Heather Ditson

Fashion Design

Head Designer for Calvin Klein @ G-III Apparel
The Illinois Institute of Art — Chicago

There are so many things to enjoy [about my career]. But most of all is the reward of seeing [my] designs in stores - or even better, on people. Heather Ditson , Head Designer for Calvin Klein @ G-III Apparel
Bachelor of Fine Arts in Fashion Design , 2009 , The Illinois Institute of Art — Chicago

Heather Ditson is working as a head designer for Calvin Klein @ G-III Apparel in New York City. Heather is responsible for designing and developing seasonal print/color directions for swimwear as well as developing new silhouettes, trims, prints, and embellishments. She also manages the design team and oversees and manages fittings. Heather works with overseas vendors and her in-house team. “In the early stages of design, I am working with a graphic artist to get the prints and color story perfect. Next, I focus on silhouettes and new body development,” she says. Many weeks of fittings and approvals follow before the design moves forward. “[We have] internal meetings to make sure we are all still confident about our selections.”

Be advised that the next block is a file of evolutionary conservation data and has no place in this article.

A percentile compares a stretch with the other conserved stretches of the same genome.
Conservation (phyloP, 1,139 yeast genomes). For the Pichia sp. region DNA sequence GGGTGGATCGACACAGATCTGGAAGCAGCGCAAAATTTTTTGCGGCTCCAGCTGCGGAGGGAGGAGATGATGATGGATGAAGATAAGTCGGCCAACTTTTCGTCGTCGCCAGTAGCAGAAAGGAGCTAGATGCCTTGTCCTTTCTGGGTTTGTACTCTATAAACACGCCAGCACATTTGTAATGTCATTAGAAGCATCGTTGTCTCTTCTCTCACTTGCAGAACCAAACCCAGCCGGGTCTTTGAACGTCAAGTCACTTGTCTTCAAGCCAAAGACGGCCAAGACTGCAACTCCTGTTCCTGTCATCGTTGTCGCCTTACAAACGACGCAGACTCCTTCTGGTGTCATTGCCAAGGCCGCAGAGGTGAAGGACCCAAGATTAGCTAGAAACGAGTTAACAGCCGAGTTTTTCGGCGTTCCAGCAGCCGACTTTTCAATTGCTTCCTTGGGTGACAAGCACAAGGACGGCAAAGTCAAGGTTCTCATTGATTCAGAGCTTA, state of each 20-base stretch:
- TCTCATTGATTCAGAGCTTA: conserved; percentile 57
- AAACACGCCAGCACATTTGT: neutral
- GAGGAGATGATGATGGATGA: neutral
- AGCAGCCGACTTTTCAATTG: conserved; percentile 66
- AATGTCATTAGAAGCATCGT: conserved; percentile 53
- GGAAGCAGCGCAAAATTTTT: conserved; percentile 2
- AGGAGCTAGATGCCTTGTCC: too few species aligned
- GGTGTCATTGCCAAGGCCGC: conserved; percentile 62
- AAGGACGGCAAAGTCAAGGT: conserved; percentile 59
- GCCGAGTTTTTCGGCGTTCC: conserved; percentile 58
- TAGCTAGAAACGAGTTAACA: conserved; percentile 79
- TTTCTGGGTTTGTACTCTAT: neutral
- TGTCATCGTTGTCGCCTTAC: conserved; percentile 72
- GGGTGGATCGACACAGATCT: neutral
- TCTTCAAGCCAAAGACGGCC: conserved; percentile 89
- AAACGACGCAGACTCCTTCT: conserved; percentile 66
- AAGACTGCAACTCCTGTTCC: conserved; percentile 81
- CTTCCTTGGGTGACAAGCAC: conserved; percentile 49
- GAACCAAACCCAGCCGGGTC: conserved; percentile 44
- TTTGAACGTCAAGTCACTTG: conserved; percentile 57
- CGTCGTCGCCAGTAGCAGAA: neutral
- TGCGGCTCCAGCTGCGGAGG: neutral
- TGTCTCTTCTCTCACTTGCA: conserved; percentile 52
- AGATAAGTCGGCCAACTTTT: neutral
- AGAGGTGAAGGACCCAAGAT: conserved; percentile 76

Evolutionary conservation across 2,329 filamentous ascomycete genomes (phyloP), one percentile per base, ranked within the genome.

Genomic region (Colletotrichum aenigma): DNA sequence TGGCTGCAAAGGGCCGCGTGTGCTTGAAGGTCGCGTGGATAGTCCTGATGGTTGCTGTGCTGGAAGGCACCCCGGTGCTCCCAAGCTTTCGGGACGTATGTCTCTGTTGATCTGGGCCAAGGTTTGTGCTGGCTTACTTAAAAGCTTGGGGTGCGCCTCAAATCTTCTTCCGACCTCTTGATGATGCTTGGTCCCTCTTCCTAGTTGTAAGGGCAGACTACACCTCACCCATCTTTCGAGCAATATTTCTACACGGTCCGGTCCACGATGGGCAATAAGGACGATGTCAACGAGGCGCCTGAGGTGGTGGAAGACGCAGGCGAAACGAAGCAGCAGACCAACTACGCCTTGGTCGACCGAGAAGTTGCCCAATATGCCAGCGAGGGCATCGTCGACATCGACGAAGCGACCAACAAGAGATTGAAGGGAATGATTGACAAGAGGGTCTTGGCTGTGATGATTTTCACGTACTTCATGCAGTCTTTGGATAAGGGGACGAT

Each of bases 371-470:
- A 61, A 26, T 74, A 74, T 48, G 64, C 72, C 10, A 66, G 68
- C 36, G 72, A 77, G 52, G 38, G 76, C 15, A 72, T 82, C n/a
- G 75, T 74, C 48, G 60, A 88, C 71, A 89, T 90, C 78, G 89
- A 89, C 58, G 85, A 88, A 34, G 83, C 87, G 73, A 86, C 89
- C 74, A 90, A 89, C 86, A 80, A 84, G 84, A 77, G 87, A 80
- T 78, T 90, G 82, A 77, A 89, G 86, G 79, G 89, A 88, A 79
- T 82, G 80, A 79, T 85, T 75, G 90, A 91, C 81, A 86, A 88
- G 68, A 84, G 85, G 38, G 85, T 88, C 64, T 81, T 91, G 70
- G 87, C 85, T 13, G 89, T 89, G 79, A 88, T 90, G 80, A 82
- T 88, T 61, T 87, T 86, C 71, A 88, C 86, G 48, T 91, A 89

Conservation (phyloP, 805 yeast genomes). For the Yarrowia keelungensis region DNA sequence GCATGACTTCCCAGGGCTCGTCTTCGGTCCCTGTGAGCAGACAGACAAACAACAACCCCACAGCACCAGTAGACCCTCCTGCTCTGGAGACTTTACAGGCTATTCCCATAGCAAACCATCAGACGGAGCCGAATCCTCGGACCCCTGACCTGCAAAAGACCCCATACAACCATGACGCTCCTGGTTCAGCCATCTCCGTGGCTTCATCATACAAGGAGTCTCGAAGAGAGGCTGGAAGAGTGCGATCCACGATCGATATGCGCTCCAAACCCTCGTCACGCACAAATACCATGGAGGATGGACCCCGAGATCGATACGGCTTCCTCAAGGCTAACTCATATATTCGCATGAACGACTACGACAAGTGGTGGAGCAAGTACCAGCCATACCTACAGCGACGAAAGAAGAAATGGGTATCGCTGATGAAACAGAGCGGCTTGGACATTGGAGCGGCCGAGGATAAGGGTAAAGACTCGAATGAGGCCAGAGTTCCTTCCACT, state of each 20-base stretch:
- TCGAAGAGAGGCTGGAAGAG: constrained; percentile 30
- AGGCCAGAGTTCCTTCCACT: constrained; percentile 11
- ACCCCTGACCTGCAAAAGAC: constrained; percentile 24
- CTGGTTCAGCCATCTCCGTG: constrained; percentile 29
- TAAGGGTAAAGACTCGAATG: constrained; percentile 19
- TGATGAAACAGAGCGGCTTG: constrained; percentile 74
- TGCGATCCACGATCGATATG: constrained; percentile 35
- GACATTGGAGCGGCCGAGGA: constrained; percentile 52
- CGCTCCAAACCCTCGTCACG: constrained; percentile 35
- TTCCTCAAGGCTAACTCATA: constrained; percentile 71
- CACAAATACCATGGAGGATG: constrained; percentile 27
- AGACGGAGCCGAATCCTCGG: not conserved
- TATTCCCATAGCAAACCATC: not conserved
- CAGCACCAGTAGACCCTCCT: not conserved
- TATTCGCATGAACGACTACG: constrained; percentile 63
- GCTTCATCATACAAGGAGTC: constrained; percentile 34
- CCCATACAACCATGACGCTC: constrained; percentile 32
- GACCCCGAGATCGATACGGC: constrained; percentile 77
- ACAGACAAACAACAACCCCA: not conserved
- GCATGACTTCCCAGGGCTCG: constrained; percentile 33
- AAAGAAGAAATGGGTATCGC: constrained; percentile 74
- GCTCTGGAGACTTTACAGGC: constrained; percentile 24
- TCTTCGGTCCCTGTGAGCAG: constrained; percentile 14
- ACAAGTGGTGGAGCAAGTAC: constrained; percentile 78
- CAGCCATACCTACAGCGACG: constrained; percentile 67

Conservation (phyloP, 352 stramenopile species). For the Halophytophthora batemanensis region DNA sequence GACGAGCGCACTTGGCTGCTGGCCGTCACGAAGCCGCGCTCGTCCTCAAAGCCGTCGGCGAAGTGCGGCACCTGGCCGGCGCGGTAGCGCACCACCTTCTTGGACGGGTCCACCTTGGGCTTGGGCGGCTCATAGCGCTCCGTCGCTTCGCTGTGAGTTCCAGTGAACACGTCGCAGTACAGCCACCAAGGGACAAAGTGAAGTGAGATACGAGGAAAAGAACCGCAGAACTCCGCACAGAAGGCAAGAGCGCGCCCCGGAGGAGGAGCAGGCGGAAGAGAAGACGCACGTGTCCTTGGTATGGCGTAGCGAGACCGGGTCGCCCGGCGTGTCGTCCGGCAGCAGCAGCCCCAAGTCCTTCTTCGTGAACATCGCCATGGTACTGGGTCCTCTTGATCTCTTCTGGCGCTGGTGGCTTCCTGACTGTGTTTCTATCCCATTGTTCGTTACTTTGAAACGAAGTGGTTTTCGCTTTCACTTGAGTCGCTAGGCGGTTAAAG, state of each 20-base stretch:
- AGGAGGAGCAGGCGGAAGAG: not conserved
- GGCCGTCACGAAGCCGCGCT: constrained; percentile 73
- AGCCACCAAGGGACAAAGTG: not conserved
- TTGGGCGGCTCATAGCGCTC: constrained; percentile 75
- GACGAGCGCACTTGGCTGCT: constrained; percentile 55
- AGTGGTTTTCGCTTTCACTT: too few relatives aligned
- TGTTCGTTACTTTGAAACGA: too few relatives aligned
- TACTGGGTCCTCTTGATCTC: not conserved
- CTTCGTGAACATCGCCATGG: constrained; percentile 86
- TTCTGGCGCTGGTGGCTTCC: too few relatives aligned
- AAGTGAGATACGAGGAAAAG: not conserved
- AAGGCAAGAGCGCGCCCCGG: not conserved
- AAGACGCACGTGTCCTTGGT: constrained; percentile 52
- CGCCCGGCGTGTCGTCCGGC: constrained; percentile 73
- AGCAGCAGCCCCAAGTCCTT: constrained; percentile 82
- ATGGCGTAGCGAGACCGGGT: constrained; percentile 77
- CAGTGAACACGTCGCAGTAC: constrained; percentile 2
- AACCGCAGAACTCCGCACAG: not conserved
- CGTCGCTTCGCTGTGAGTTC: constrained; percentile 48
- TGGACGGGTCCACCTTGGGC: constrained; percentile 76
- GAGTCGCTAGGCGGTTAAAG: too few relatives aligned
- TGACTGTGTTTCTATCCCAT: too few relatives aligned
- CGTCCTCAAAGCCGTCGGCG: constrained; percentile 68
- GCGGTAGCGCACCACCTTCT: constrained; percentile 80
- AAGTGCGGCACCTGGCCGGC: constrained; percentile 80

Heather’s swimwear design career began with the Anne Cole brand. “I was involved in the early stages of his now-renowned, successful label.” Heather adds that business growth at Calvin Klein has increased since she’s come on board. “Being a large part of these labels’ success makes me feel extremely proud in every way.” To gain inspiration, Heather visits large and small beach towns and stays tuned-in to trends, fashion shows, and magazines.

Heather, who in 2009 earned a Bachelor of Fine Arts in Fashion Design from The Illinois Institute of Art — Chicago, says that her education provided a well-rounded overview of the fashion industry. “The technical courses offered in Adobe Suite, Web PDM, and U4ia were essential to my success.” Heather recommends that current students take on a variety of internships to learn the industry. “This will help you to determine your long term career goals.” She adds that knowing one part of the industry doesn’t automatically mean you can move into another area. “If you [have] five years a swimsuit designer it doesn’t mean you are qualified to move right into an evening wear design position. Changing fields is like starting over in your career. Make sure you are happy doing what you’re doing.”

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